Adverse events are common in patients 65 and older who undergo percutaneous coronary intervention (PCI), or angioplasty, to treat the narrowed unprotected left main coronary artery, according to AHRQ’s Effective Health Care Program. PCI is used to treat less than 5 percent of patients with unprotected left main coronary artery stenosis and is generally reserved for patients at high surgical risk. Negative effects in elderly patients are common and are likely influenced by both patient and procedural factors, including the type of stent used. The study, “Characteristics and Long-Term Outcomes of Percutaneous Revascularization of Unprotected Left Main Coronary Artery Stenosis in the United States,” published in the Journal of the American College of Cardiology, showed 40 percent of elderly patients die within the first three years of follow-up after the procedure. Select to access the abstract on PubMed.®
Characteristics and long-term outcomes of ... [J Am Coll Cardiol. 2012] - PubMed - NCBI
J Am Coll Cardiol. 2012 Feb 14;59(7):648-54.
Characteristics and long-term outcomes of percutaneous revascularization of unprotected left main coronary artery stenosis in the United States: a report from the National Cardiovascular Data Registry, 2004 to 2008.
Brennan JM, Dai D, Patel MR, Rao SV, Armstrong EJ, Messenger JC, Curtis JP, Shunk KA, Anstrom KJ, Eisenstein EL, Weintraub WS, Peterson ED, Douglas PS, Hillegass WB.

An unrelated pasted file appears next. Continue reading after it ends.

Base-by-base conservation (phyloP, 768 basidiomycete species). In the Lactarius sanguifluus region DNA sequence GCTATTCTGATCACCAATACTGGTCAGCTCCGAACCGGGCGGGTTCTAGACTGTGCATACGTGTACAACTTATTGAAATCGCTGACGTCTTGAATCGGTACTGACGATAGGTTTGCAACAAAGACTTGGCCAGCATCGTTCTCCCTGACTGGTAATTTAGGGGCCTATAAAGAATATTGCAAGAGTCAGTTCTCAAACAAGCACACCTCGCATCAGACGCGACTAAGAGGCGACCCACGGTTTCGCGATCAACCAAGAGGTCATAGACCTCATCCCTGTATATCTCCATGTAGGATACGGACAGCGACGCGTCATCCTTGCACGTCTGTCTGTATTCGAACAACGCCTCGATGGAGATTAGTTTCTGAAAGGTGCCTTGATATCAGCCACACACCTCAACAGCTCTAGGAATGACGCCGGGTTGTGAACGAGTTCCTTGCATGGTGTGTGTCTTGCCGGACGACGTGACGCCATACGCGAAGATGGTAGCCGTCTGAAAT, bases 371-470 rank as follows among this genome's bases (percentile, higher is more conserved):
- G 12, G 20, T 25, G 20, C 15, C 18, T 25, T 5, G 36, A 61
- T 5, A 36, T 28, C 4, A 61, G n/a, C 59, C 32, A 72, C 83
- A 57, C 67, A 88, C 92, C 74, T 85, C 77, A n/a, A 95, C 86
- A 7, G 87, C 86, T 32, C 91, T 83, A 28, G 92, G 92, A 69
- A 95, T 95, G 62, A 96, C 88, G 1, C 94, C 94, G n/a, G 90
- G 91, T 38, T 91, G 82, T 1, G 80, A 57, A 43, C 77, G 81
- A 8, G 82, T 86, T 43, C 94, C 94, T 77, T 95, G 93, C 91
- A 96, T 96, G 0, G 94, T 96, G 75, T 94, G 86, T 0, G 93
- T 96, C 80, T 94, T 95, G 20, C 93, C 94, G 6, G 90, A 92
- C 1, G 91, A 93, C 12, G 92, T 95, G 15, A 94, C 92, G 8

SourceDepartment of Medicine, Duke Clinical Research Institute, Duke University Medical Center, Durham, North Carolina 27705, USA. firstname.lastname@example.org
OBJECTIVES:This study sought to assess percutaneous coronary intervention (PCI) for unprotected left main coronary artery (ULMCA) stenosis in routine U.S. clinical practice.
BACKGROUND:Percutaneous coronary intervention for ULMCA stenosis is controversial; however, current use and outcomes of ULMCA PCI in routine U.S. clinical practice have not been described.
METHODS:We evaluated 5,627 patients undergoing ULMCA PCI at 693 centers within the National Cardiovascular Data Registry Catheterization Percutaneous Coronary Intervention Registry for temporal trends in PCI use (2004 to 2008), patient characteristics, and in-hospital mortality. Thirty-month mortality and composite major adverse events (death, myocardial infarction, and revascularization) with drug-eluting versus bare-metal stents were compared using inverse probability weighted (IPW) hazard ratios (HRs) in a nonrandomized Medicare-linked (age ≥65 years) patient cohort (n = 2,765).
RESULTS:ULMCA PCI was performed in 4.3% of patients with ULMCA stenosis. Unadjusted in-hospital mortality rates ranged from 2.9% for elective cases to 45.1% for emergent/salvage cases. By 30 months, 57.9% of the elderly ULMCA PCI population experienced death, myocardial infarction, or revascularization, and 42.7% died. Patients receiving drug-eluting stents (versus bare-metal stents) had a lower 30-month mortality (IPW HR: 0.84, 95% confidence interval [CI]: 0.73 to 0.96), but the composite of major adverse events were similar (IPW HR: 0.95, 95% CI: 0.84 to 1.06).
CONCLUSIONS:In the United States, ULMCA PCI is performed in <5% of patients with ULMCA disease and is generally reserved for those at high procedural risk. Adverse events are common in elderly patients and are related to patient and procedural characteristics, including stent type.
Copyright © 2012 American College of Cardiology Foundation. Published by Elsevier Inc. All rights reserved.
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